Gárulf did not answer her immediately. He took another drink, then turned to consider her question.
“I would have done so, but we – Théodred, your brothers and I – we needed first to know if you might regain your memory, if only in part. As you have.”
“I do not understand. Would it truly matter whether you told me or I remembered on my own?”
“Perhaps not. We simply lack sufficient knowledge about loss of memory, whether its cause might lie with injuries such as you suffered, or if it lies with some other cause. Not even the healers in Mundburg could enlighten us further.”
He nodded. “After Théodred told me that you could not remember all that had happened to you, I sent word to Mundburg, to friends there, seeking whatever advice their healers could offer.”
Edrys poked at the food before her absently as she considered this new information.
“How much do you know of what happened before?”
“Before I found you and brought you to Théodred’s camp?” Edrys nodded. “I know what Théodred and your brothers have told me. Enough to know that they believe you may still be in danger.”
Danger… Of a certainty there was danger – not the least the danger that her heart would be broken again, in ways that she dreaded to contemplate.
“I know enough to understand that you are still afraid of something.” Gárulf’s statement caught her off-guard. “And not, I think, of those who took you captive.”
Oh! but he was too near the mark. Her heart still told her to trust him. But there were others involved – and her trust in them had been shaken.
“Shall we strike a bargain, you and I? Tell me whatever you can recall, everything that happened leading up to the time they took you, and after. And I will tell you all that I know.”
Gárulf moved closer to take Edrys’s hands in his. “If I am to protect you, I need to know what it is that threatens you. Or is that what you fear?” His voice was gentle, but insistent.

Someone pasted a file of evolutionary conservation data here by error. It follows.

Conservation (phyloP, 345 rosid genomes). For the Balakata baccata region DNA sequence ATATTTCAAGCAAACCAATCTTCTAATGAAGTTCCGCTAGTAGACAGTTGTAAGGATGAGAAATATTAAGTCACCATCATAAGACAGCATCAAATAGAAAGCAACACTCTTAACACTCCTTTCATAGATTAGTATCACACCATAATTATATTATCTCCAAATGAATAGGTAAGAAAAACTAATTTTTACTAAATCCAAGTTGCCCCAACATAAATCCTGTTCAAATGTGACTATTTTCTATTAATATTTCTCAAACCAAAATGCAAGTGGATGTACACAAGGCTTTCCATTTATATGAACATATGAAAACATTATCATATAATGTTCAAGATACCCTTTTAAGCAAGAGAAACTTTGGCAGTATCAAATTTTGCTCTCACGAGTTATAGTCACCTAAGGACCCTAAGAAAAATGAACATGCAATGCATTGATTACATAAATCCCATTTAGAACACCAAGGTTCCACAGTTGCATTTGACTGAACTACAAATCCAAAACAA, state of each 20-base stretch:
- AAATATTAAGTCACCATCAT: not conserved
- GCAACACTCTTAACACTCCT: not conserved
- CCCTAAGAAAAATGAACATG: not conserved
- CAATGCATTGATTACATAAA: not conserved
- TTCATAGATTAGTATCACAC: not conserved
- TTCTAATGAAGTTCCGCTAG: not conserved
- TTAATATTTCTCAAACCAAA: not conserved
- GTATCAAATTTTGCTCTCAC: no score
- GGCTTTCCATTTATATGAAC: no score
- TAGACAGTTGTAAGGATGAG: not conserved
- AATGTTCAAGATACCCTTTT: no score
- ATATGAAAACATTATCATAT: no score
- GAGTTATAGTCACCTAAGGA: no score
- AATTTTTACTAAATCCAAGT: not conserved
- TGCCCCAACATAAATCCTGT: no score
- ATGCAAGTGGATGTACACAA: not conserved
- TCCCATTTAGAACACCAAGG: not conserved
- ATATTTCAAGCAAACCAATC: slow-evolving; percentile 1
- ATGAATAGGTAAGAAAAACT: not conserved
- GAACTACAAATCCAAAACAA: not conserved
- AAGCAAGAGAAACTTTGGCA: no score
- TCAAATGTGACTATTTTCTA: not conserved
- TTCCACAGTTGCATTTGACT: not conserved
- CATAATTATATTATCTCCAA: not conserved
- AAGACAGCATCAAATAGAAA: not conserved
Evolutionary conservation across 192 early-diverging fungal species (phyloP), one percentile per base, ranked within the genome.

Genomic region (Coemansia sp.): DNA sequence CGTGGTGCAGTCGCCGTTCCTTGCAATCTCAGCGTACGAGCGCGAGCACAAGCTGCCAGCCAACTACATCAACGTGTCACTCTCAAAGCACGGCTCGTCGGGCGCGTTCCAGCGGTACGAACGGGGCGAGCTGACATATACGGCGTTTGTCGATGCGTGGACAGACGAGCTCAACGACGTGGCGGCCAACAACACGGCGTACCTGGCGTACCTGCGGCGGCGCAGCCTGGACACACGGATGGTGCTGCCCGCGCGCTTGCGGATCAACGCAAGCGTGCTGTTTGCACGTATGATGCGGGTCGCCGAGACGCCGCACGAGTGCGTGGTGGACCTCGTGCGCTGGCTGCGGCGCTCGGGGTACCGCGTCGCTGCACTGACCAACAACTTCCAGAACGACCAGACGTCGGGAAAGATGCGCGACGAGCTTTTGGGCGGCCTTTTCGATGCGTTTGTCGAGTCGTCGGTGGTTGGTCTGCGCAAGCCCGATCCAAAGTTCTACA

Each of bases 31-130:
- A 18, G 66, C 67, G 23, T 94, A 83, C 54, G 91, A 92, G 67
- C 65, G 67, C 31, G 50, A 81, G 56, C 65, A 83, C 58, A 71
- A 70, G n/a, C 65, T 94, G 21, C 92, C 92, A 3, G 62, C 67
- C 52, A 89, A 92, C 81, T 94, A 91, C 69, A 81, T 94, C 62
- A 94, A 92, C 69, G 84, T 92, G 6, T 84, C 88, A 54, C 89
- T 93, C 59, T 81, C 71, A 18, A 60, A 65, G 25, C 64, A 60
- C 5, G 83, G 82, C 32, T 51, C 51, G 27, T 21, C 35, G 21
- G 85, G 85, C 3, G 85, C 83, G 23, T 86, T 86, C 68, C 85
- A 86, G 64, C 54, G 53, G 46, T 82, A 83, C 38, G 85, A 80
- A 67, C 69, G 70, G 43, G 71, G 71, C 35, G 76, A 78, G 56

“No!” Edrys cried out in response. “’Tis not your knowing that I fear. I cannot explain it – indeed, I know not if I believe what I was told, or if it was said only to wound…”
He stopped her, gently. “Edrys, whatever it is, we will find the truth of it, together. It is possible that I know more than you imagine…” Edrys’s looked up sharply at this. Gárulf’s eyes pleaded with her to trust him. “Please. Just begin at the beginning.”
The beginning? Edrys could not even guess where, nor why, it had all begun. All she could do was relate what she did know, and hope – a hope mingled with fear – that it would be enough.
~to be continued…
*Opening lines by Christina Rossetti
This is a work of fan fiction, written because the author has an abiding love for the works of J R R Tolkien. The characters, settings, places, and languages used in this work are the property of the Tolkien Estate, Tolkien Enterprises, and possibly New Line Cinema, except for certain original characters who belong to the author of the said work. The author will not receive any money or other remuneration for presenting the work on this archive site. The work is the intellectual property of the author, is available solely for the enjoyment of Henneth Annûn Story Archive readers, and may not be copied or redistributed by any means without the explicit written consent of the author.